The glow of a volcanic eruption in the Galápagos Islands was captured by the Visible Infrared Imaging Radiometer Suite (VIIRS) on the NOAA-NASA Suomi NPP satellite. The image, acquired by the VIIRS “day-night band” at 1:20 a.m. local time (7:20 UTC) on January 7, 2022, shows lava spewing from Wolf Volcano, on the northern end of Isabela Island. The largest island in the Galápagos archipelago lies roughly 1,100 kilometers (700 miles) off the west coast of Ecuador.
According to the Geophysical Institute in Quito, the volcano began erupting late on January 6, ejecting ash clouds up to 3,800 meters (12,500 feet) and sending incandescent lava flows down the volcano’s sides. The next day, on January 7, NASA’s Terra satellite’s Moderate Resolution Imaging Spectroradiometer (MODIS) captured an image (below) of the plume moving west over the Pacific Ocean.
Wolf is the largest and tallest volcano in the Galápagos Islands. It last erupted in May and June 2015, with an eruption rated 4 on the Volcanic Explosivity Index (VEI) (range from 0 to 8). One of the volcano’s earlier eruptions, in 1797, was the first historical eruption documented in the Galápagos Islands.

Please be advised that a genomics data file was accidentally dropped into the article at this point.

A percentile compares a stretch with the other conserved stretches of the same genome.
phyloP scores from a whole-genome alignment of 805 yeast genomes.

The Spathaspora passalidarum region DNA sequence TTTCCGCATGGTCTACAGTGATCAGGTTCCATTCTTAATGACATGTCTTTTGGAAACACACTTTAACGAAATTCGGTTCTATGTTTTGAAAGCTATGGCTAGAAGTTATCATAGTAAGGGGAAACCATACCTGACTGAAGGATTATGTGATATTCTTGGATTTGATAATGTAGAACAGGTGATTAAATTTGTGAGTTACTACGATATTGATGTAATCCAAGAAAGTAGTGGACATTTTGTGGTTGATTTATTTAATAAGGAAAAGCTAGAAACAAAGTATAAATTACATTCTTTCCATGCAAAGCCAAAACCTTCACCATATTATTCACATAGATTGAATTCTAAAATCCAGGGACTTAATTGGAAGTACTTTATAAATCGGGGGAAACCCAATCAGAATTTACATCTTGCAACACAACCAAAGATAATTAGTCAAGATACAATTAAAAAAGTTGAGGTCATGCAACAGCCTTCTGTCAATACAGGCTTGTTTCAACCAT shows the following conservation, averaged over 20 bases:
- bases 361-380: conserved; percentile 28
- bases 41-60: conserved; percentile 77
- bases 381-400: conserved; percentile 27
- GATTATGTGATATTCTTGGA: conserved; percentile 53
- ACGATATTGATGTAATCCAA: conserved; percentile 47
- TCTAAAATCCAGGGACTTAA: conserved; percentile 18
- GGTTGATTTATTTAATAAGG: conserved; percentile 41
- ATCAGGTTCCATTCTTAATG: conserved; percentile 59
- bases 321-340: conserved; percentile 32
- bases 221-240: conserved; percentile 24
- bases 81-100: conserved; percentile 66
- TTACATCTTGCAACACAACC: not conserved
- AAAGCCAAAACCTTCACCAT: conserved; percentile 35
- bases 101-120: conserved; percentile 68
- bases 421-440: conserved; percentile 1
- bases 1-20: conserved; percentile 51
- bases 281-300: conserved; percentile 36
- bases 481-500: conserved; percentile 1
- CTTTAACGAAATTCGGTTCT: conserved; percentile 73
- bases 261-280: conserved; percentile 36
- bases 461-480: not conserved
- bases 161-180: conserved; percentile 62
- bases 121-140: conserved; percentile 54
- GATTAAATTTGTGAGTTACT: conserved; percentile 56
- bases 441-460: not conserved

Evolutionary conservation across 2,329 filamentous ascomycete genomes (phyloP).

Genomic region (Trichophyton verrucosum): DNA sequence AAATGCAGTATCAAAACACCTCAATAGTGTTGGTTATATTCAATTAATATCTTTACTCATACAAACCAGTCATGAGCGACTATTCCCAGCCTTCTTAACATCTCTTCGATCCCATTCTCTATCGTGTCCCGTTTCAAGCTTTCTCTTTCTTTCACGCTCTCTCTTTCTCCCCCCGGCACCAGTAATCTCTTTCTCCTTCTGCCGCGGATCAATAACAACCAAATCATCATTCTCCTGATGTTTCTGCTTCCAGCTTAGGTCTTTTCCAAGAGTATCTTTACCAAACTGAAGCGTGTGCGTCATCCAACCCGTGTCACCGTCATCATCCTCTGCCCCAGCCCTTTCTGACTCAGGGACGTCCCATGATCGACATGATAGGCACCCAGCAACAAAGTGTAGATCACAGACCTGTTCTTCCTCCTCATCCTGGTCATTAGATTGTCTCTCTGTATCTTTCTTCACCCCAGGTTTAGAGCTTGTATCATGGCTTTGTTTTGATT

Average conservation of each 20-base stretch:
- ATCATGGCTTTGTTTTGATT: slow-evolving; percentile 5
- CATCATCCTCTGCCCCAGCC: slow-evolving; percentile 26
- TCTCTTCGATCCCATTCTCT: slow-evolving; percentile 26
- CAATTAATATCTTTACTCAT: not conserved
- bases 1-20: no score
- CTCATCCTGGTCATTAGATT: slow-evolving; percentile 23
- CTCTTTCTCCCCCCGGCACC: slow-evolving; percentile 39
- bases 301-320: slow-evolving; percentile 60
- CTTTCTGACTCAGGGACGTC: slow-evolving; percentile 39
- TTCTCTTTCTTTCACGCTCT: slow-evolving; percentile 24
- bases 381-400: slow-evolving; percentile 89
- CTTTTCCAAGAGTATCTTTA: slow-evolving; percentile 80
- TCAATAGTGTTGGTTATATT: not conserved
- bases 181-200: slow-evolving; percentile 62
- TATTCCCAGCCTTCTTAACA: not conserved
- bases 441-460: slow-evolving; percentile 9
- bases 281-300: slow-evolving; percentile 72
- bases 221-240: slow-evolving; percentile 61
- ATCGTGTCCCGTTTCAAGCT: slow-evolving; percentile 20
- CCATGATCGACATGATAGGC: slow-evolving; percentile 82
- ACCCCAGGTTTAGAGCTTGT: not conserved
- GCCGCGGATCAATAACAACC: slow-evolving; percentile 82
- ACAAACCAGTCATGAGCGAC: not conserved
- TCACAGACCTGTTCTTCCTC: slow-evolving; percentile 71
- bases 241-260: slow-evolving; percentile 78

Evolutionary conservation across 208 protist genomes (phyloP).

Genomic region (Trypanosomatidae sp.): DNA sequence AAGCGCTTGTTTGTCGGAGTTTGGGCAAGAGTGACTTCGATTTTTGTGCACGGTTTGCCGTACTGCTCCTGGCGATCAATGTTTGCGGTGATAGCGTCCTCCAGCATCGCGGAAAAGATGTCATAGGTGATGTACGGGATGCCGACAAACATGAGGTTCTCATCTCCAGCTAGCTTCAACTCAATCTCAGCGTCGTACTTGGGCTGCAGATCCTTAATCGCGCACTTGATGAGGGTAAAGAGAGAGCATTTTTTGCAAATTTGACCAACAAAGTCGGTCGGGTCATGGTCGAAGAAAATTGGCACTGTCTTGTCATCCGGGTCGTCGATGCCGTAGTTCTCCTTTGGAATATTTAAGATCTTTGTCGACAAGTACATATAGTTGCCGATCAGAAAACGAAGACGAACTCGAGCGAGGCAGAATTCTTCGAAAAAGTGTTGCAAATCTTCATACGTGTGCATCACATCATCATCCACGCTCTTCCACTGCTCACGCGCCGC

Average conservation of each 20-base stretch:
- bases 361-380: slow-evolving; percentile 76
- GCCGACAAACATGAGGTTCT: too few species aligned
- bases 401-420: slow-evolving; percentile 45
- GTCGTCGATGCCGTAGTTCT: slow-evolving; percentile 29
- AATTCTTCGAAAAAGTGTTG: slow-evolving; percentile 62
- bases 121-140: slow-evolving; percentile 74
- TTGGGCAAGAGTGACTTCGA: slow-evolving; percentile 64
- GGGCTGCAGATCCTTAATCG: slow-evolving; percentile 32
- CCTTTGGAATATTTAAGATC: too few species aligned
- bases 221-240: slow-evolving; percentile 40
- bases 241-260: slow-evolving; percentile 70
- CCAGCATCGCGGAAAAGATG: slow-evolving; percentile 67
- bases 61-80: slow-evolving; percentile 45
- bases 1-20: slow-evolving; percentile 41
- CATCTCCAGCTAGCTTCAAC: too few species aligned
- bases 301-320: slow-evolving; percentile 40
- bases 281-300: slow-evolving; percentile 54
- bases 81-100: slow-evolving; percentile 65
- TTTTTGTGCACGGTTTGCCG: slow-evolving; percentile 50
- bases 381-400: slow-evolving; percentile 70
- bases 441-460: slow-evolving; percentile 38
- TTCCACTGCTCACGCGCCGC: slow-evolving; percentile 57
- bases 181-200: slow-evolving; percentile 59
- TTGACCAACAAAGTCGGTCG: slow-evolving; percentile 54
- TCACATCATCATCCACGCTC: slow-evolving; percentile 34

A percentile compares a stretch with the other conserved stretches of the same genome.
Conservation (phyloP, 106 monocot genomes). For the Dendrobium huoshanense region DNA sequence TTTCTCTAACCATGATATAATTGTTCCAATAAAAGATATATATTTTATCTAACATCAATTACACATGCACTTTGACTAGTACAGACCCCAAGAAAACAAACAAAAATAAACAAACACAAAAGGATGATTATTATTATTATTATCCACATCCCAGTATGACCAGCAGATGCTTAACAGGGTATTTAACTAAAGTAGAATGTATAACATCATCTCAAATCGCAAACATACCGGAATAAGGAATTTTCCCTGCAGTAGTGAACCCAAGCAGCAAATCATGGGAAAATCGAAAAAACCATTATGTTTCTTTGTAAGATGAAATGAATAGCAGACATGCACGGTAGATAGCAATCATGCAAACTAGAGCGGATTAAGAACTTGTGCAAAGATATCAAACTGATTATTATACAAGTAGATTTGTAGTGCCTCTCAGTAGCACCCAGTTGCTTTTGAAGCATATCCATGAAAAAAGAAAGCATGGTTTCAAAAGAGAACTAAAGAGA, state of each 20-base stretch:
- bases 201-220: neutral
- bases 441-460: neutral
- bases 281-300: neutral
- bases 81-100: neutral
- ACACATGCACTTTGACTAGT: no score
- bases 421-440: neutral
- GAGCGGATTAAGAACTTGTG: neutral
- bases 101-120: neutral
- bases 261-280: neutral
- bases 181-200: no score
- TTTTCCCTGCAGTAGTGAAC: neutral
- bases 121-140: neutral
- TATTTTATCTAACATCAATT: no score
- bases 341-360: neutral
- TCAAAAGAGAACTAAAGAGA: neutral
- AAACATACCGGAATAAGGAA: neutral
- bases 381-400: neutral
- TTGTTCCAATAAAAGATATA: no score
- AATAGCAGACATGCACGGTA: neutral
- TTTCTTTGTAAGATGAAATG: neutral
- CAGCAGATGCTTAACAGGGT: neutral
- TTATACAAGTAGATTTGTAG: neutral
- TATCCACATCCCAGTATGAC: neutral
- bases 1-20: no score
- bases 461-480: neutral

Isabela Island is home to the critically endangered pink land iguana. The isolation of the islands and their location at the confluence of major ocean currents gave rise to unique species, including the land iguana, the giant tortoise, and many varieties of finch. The Galápagos archipelago is a UNESCO World Heritage site.
NASA Earth Observatory images by Joshua Stevens, using VIIRS day-night band data from the Suomi National Polar-orbiting Partnership and MODIS data from NASA EOSDIS LANCE and GIBS/Worldview.
Is this volcano the same as Sierra Negra?